Music is magic for people with a learning disability
On 15 April 2019, 200 musicians with a learning disability will perform a spectacular, life-changing concert at the Royal Albert Hall in London. They will be supported by a symphony orchestra, massed choirs and celebrity guests. It will be the UK’s largest ever celebration of learning-disabled musicianship.
"Investment in music education for people with special educational needs can make a positive difference to their lives and also reduce the burden on our health service."
I’ve organised this concert, called Music is Magic, because I believe these forgotten members of society should have the opportunity to perform music on the biggest stages. It’s a cause I’ve championed for the past 20 years. It’s so exciting to witness these musicians perform to thousands of people and show what it takes to overcome adversity. They educate, inspire and raise expectations.
I also teach music to people with learning disabilities. My teaching is the basis of PhD research at the Royal College of Music which has shown that making music can lower the risks of a person with a learning disability suffering from poor mental health, dementia and loneliness. By increasing confidence and giving a person the opportunity to develop a protective network of friends, involvement in making music can also make someone less likely to be the victim of a hate crime.
This research makes it clear that investment in music education for people with special educational needs can make a positive difference to their lives and also reduce the burden on our health service.
I’m so proud of the opportunities my organisation The Music Man Project has given to people with learning disabilities. With our help, an autistic child - who used to scream with fear when more than four people entered a room - has sung in front of 1,400 people at the London Palladium. A girl who was mute throughout her childhood sang on our charity single. One of our performers at the Royal Albert Hall will be a teenage girl whose only means of communicating is through a computer screen that tracks her eye movements and speaks the words and phrases she is looking at.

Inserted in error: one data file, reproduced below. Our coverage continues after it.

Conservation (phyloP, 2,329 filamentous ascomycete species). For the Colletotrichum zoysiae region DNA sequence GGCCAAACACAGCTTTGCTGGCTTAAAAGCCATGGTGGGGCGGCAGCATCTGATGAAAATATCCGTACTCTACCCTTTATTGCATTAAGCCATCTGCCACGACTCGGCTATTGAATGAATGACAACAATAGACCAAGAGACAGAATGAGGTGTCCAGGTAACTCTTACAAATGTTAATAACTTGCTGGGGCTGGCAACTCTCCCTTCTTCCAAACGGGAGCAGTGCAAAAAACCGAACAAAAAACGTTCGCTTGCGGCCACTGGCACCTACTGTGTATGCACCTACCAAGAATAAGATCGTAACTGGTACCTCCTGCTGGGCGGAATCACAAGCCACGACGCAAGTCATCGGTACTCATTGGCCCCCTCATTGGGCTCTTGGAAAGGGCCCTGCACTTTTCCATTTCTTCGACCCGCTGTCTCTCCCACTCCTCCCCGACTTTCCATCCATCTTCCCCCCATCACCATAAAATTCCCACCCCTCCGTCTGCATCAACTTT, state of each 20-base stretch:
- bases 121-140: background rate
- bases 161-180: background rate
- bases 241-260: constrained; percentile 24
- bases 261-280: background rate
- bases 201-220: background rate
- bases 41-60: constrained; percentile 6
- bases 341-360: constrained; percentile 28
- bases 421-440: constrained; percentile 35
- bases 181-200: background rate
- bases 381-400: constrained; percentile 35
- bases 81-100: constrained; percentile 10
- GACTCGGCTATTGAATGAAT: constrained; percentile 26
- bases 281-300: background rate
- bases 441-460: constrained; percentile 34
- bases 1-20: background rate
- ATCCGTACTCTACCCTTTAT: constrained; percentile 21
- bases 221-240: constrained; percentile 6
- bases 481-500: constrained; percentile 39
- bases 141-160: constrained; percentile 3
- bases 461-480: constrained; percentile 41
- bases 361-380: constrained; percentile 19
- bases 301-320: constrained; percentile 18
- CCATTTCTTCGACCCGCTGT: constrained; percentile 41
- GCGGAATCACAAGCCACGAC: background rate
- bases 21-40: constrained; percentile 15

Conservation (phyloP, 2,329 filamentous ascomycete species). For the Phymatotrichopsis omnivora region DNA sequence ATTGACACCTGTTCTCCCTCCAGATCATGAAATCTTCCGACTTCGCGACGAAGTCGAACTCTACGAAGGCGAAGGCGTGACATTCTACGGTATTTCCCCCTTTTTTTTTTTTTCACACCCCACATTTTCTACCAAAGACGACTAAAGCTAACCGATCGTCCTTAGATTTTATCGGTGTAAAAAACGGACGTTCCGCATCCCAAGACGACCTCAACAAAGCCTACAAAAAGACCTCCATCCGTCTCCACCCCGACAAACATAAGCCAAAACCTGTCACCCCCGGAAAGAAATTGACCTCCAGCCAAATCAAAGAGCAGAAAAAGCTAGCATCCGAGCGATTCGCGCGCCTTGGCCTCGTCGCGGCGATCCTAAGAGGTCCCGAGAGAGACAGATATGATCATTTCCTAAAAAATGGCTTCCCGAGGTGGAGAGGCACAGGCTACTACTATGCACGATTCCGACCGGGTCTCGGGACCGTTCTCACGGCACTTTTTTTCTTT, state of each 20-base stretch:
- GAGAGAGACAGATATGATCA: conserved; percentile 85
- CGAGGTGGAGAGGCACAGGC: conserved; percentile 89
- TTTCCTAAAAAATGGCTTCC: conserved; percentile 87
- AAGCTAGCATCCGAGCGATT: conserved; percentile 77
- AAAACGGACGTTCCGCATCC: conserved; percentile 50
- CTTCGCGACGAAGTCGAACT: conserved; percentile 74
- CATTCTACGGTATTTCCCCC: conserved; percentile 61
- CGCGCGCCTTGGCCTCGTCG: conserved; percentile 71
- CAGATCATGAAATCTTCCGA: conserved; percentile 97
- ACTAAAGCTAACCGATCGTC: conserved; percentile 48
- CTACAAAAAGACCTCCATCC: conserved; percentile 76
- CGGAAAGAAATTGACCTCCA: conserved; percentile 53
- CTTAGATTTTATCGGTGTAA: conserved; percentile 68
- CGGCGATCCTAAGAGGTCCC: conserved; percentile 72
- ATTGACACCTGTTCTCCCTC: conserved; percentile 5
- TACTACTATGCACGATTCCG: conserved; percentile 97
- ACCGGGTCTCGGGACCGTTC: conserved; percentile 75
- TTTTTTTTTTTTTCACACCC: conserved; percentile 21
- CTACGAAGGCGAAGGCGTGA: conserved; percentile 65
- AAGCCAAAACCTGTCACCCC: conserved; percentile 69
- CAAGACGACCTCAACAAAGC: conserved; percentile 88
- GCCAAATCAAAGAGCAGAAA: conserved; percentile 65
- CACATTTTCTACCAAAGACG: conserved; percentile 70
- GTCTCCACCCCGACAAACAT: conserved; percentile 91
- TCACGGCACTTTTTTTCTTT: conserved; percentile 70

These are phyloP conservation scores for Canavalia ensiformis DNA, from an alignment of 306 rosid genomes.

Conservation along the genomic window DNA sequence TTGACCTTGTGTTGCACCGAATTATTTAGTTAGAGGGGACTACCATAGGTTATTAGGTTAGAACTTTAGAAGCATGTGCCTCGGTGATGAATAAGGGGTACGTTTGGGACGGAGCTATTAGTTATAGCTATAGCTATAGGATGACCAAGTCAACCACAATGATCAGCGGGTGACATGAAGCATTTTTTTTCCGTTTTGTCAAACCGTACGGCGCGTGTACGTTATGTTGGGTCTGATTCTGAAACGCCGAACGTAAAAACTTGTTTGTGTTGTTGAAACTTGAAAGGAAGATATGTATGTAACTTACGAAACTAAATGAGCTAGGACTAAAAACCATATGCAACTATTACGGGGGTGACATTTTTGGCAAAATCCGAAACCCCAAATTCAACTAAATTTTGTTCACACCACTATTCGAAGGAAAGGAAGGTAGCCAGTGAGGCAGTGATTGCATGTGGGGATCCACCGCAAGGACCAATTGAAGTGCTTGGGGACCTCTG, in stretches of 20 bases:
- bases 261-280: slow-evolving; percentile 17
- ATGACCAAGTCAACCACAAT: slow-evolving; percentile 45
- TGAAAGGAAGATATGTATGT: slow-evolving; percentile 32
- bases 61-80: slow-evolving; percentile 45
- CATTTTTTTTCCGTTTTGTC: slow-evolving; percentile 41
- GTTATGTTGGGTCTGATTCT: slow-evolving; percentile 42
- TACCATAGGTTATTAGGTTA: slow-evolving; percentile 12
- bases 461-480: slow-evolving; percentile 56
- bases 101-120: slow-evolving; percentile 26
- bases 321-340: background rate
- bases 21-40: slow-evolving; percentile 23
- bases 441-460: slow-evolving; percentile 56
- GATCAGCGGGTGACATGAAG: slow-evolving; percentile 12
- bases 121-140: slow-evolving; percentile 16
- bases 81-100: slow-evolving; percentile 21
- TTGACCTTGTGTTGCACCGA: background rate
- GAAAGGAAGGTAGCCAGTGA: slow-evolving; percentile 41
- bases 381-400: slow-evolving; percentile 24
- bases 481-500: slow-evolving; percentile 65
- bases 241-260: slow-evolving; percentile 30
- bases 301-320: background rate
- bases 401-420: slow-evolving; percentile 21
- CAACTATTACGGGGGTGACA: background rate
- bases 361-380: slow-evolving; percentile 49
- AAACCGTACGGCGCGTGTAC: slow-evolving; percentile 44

My students have performed twice in London’s West End, played to royalty, toured the UK, delivered seminars to the Royal College of Music and played a concert at the Royal College of Psychiatrists to mark World Mental Health Day. Yet only a few decades ago, people similar to these students were often hidden away in mental hospitals.
Later this year, I will travel to New York on a Churchill Fellowship to explore different approaches to teaching, performance, funding and leadership. With the ideas I gather, I plan to lead further innovation in music education and offer new and exciting musical opportunities to the 1.5 million people with a learning disability in the UK.
‘Music is Magic at the Royal Albert Hall’ will be an unforgettable celebration of accessible music-making and a deeply touching experience for everyone who attends. The next time you see a person with a learning disability, don’t ask yourself what they need or what they can’t do. Ask yourself what they can teach you.
The views and opinions expressed by any Fellow are those of the Fellow and not of the Churchill Fellowship or its partners, which have no responsibility or liability for any part of them.
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